In early December 185 CE, Chinese astronomers recorded a bright “guest star” in the night sky that shone for eight months in the direction of Alpha Centauri before fading away—most likely the earliest recorded supernova in the historical record. The image above gives us a rare glimpse of the entire tattered remnant of that long-ago explosion, as captured by the Dark Energy Camera (DECam), mounted on the four-meter telescope at the Cerro Tololo Inter-American Observatory in the Andes in Chile. DECam has been operating since 2012, and while it was originally designed to be part of the ongoing Dark Energy Survey, it’s also available for other astronomers to use in their research. This new wide-view perspective of the remains of SN 185 should help astronomers learn even more about stellar evolution.
As we’ve written previously, there are two types of known supernovas, depending on the mass of the original star. An iron-core collapse supernova occurs with massive stars (greater than 10 solar masses), which collapse so violently that it causes a huge, catastrophic explosion. The temperatures and pressures become so high that the carbon in the star’s core fuses. This halts the core’s collapse, at least temporarily, and this process continues, over and over, with progressively heavier atomic nuclei. When the fuel finally runs out entirely, the (by then) iron core collapses into a black hole or a neutron star.
Then there is a Type Ia supernova. Smaller stars (up to about eight solar masses) gradually cool to become dense cores of ash known as white dwarfs. If a white dwarf that has run out of nuclear fuel is part of a binary system, it can siphon off matter from its partner, adding to its mass until its core reaches high enough temperatures for carbon fusion to occur. These are the brightest supernovae, and they also shine with a remarkably consistent peak luminosity, making them invaluable “standard candles” for astronomers to determine cosmic distances.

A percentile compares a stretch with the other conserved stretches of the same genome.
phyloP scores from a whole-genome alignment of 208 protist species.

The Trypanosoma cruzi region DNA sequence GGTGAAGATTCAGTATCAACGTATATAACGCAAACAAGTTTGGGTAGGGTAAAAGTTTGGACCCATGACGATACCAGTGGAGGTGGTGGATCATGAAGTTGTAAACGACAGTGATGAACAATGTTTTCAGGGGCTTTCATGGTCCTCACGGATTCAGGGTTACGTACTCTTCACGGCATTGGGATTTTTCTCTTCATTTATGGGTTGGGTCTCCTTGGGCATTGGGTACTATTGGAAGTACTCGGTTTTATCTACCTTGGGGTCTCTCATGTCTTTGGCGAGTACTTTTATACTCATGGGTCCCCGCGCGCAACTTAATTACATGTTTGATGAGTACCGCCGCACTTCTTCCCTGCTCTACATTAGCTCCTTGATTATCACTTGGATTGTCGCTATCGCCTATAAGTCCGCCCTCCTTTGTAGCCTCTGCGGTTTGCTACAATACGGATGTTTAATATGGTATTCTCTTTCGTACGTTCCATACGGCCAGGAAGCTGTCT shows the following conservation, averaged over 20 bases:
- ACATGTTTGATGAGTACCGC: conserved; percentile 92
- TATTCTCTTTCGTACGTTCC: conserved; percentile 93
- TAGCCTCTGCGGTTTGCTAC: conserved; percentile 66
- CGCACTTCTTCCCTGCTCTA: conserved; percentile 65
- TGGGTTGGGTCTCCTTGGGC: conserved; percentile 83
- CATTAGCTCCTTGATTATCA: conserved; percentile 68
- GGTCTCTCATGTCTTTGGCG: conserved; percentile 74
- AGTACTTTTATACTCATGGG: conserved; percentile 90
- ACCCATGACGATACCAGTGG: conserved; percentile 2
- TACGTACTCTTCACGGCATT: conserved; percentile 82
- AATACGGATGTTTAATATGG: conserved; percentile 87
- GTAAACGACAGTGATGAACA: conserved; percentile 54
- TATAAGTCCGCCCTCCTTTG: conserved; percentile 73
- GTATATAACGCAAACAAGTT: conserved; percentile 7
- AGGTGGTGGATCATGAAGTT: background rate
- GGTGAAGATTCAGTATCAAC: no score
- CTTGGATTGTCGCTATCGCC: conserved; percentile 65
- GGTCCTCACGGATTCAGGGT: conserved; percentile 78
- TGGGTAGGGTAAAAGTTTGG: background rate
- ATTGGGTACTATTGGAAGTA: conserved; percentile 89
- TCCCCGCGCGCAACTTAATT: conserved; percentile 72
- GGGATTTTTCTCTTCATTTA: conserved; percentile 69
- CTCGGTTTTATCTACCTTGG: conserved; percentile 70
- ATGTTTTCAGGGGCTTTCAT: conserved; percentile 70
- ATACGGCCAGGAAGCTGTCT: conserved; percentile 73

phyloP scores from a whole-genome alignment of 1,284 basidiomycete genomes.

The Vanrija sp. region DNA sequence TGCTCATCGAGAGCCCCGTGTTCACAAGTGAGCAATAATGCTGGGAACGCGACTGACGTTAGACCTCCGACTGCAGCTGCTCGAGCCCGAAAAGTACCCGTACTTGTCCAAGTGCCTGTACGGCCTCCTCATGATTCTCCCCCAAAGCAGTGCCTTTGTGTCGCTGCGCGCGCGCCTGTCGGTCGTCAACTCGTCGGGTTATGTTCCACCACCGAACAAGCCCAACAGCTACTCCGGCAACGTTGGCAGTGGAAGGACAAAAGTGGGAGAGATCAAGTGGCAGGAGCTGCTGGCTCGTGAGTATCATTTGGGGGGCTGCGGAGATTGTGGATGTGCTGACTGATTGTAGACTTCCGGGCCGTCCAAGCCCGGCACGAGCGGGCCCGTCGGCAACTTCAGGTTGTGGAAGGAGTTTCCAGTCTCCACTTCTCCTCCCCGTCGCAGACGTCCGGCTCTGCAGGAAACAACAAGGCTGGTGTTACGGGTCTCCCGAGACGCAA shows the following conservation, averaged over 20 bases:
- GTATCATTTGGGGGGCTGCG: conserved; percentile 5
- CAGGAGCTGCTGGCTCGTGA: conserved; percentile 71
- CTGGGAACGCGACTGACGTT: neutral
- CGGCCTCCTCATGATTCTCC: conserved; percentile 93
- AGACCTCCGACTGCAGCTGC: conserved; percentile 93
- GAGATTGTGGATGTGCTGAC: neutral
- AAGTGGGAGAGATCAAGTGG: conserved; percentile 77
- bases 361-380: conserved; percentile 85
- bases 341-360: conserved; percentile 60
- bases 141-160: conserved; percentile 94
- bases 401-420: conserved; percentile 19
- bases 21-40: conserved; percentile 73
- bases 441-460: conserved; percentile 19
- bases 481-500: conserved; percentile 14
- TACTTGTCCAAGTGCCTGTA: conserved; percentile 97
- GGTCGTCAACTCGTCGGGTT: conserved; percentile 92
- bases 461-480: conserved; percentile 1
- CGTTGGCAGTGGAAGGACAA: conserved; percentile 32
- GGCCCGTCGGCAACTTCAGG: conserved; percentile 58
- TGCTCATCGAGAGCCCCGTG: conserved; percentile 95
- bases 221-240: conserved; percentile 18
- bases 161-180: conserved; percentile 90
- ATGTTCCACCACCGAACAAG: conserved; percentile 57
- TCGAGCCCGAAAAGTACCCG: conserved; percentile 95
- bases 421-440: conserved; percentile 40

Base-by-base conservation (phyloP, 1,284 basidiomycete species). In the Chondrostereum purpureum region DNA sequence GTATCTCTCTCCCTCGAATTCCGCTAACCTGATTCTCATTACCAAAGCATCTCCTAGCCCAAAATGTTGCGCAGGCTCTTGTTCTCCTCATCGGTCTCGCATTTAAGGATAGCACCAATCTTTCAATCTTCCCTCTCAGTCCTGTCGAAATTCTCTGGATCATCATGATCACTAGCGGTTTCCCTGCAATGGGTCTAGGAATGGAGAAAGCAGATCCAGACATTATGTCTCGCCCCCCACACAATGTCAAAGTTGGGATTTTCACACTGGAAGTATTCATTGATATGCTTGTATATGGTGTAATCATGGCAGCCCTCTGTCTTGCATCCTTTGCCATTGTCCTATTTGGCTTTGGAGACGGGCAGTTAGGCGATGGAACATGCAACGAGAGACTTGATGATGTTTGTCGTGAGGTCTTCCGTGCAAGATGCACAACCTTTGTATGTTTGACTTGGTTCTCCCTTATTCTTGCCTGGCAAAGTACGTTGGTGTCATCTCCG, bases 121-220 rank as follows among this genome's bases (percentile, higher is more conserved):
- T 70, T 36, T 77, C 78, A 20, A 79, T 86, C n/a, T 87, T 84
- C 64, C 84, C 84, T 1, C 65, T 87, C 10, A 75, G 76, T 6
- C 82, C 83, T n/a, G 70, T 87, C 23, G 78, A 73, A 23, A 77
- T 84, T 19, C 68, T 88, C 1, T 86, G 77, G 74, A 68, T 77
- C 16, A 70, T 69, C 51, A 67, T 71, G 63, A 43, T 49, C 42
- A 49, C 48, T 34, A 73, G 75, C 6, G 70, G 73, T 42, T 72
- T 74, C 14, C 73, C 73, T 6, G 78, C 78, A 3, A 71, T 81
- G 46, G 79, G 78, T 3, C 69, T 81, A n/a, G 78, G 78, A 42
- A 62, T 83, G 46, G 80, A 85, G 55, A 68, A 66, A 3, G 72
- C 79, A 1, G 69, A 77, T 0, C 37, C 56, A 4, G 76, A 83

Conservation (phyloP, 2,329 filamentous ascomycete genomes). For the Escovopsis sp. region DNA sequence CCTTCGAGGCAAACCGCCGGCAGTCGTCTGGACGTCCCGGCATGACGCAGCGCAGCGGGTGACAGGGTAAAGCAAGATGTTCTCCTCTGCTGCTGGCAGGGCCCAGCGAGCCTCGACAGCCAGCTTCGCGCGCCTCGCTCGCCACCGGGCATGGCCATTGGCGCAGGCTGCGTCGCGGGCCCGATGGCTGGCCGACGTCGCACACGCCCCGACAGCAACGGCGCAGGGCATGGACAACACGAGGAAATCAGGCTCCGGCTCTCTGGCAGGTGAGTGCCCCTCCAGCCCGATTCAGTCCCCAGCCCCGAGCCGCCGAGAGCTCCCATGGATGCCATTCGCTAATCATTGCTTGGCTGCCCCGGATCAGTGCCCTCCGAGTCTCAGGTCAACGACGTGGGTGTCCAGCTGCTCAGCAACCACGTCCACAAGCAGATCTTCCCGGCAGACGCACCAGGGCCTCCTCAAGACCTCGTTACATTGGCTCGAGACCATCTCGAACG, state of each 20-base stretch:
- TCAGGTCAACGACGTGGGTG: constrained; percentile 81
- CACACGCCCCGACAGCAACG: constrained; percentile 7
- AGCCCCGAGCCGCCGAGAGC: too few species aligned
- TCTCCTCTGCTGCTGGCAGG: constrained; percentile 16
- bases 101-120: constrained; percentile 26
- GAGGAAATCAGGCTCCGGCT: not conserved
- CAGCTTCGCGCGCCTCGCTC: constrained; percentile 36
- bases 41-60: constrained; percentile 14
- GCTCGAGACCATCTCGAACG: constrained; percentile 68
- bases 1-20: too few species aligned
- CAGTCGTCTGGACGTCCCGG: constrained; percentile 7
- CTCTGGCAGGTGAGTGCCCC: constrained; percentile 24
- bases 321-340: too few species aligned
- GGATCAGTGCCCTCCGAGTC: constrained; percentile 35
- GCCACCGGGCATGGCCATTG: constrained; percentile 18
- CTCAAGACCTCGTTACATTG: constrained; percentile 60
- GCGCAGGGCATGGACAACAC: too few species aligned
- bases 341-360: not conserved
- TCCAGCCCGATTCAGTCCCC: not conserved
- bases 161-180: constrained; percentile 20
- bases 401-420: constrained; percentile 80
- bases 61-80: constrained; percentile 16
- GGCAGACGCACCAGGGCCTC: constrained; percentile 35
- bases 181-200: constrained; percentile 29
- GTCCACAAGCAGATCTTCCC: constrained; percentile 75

There are precious few details about SN185 provided in the Book of Later Han, other than it was the “size of a bamboo mat,” and “displayed various colors, both pleasing and otherwise.” Astronomers suspected there might be a link between SN 185 and the remnant structure dubbed RCW 86, but for a long time, they assumed the event that formed RCW 86 had been a core-collapse supernova, which would require some 10,000 years for the remnant structure to achieve its present form.
In 2006, new X-ray data gathered by the European Space Agency’s XMM-Newton Observatory and NASA’s Chandra X-Ray Observatory demonstrated that RCW 86 is much younger than previously thought: about 2,000 years old. The authors were able to calculate how quickly the shockwave within RCW 86 was expanding. They found that there are denser spots where the shockwave is expanding more slowly, misleading astronomers into thinking the remnant was older than it is. But there are other regions where the shockwave is still inside the bubble—and still expanding rapidly—that provide a more accurate estimate of RCW 86’s age.
The new age estimate significantly strengthened the case that RCW 86 is the remnant of SN 185. In that case, SN 185 was probably a Type Ia supernova, a conclusion based in part on the discovery that there is a large amount of iron present in the remnant. A white dwarf star devouring its partner in a binary system produced high-velocity winds, pushing gas and dust outward and creating a cavity before the white dwarf exploded. That enabled all that debris to expand outward very rapidly to create the impressive tattered structure that exists today.